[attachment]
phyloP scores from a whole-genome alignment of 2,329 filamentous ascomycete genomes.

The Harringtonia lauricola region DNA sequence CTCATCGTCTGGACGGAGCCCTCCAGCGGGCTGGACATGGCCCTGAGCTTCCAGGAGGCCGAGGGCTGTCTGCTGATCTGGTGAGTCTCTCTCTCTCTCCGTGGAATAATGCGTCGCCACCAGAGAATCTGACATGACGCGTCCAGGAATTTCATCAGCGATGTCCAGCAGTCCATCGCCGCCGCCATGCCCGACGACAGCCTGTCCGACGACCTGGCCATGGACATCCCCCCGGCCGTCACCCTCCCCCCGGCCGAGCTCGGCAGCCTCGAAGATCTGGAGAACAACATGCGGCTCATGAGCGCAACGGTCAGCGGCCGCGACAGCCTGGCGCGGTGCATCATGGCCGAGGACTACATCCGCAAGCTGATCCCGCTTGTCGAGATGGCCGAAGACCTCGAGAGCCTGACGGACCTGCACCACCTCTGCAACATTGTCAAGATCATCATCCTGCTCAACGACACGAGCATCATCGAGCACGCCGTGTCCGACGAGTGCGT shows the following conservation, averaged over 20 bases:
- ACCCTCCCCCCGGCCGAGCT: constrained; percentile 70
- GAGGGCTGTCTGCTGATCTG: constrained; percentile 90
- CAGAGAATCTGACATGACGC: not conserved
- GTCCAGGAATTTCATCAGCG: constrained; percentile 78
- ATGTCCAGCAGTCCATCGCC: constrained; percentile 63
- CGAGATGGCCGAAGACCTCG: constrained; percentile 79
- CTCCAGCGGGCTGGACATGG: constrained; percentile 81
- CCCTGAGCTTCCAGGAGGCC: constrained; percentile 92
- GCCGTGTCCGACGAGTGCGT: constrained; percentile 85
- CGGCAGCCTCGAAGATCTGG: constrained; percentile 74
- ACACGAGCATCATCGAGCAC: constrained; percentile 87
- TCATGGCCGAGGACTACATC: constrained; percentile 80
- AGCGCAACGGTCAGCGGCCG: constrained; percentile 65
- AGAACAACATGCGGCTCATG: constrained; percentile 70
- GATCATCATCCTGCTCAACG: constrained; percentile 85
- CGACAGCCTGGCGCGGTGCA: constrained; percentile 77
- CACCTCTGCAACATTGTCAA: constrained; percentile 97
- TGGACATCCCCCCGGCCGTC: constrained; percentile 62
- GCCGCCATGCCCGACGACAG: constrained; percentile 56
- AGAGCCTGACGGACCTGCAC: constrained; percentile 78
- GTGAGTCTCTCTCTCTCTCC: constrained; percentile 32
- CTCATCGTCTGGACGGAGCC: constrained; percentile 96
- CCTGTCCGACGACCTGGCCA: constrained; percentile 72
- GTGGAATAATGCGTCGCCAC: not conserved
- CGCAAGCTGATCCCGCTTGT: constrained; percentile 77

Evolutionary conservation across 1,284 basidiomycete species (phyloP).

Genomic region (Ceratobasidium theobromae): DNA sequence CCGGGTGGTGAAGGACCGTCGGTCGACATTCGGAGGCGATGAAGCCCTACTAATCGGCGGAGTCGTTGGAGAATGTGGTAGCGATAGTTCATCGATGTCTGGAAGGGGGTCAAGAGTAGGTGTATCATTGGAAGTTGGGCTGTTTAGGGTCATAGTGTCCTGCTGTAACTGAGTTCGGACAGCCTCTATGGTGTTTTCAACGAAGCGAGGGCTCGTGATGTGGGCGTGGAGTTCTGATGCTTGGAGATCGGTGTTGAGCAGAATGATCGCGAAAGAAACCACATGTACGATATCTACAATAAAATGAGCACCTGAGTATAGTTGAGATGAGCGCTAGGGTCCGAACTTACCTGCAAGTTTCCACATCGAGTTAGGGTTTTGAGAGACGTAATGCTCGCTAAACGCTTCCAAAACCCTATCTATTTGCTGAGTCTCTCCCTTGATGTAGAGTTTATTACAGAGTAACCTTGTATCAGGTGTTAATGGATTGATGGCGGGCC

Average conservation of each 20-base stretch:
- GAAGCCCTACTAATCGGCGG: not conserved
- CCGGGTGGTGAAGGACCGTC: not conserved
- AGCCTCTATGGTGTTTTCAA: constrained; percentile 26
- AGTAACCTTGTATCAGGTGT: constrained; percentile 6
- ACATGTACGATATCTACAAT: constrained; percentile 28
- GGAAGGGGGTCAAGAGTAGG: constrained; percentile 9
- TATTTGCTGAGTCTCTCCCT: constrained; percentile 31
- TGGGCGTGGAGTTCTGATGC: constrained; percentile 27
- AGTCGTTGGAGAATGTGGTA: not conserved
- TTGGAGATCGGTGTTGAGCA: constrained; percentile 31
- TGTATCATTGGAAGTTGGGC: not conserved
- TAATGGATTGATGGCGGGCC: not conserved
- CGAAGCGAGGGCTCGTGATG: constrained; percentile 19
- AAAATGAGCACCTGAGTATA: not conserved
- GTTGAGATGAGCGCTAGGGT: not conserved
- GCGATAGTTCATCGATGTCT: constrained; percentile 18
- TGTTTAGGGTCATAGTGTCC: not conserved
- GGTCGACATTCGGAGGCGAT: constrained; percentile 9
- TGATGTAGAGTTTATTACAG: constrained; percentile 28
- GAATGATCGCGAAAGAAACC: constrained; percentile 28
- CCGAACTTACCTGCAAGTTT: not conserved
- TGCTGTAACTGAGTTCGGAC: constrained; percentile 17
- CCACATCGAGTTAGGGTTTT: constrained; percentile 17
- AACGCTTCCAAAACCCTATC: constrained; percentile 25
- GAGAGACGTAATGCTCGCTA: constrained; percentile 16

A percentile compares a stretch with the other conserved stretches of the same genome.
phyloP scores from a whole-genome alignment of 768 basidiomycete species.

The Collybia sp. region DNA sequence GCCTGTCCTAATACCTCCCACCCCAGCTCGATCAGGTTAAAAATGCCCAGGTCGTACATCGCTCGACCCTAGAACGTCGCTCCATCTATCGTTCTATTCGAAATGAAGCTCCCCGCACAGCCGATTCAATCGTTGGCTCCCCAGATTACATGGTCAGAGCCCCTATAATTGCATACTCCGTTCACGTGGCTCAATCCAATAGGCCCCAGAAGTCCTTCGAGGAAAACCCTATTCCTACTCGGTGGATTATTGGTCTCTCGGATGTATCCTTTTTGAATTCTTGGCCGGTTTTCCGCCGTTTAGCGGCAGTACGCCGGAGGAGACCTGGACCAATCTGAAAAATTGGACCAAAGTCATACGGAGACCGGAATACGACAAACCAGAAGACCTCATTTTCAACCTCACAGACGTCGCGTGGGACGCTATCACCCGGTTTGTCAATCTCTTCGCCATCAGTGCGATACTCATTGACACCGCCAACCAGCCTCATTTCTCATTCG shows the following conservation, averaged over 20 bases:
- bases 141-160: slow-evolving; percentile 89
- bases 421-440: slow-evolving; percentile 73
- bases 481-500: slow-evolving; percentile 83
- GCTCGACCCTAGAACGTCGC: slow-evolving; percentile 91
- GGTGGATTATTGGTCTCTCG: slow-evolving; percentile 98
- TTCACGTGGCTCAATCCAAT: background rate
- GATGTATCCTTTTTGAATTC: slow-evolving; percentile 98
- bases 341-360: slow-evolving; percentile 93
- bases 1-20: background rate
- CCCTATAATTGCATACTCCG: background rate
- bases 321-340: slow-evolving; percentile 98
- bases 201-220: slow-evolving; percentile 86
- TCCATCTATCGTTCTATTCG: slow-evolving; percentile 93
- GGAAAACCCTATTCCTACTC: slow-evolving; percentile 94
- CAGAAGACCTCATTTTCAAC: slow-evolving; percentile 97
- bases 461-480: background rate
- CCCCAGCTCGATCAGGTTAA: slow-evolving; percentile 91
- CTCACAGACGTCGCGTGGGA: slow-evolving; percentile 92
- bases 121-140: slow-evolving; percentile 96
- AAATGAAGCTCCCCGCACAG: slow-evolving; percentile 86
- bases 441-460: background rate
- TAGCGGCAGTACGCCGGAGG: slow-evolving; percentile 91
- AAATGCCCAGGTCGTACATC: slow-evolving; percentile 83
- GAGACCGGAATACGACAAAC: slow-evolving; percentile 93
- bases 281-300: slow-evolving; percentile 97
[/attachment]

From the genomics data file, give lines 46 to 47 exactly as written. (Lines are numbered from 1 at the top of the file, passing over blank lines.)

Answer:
- GCGATAGTTCATCGATGTCT: constrained; percentile 18
- TGTTTAGGGTCATAGTGTCC: not conserved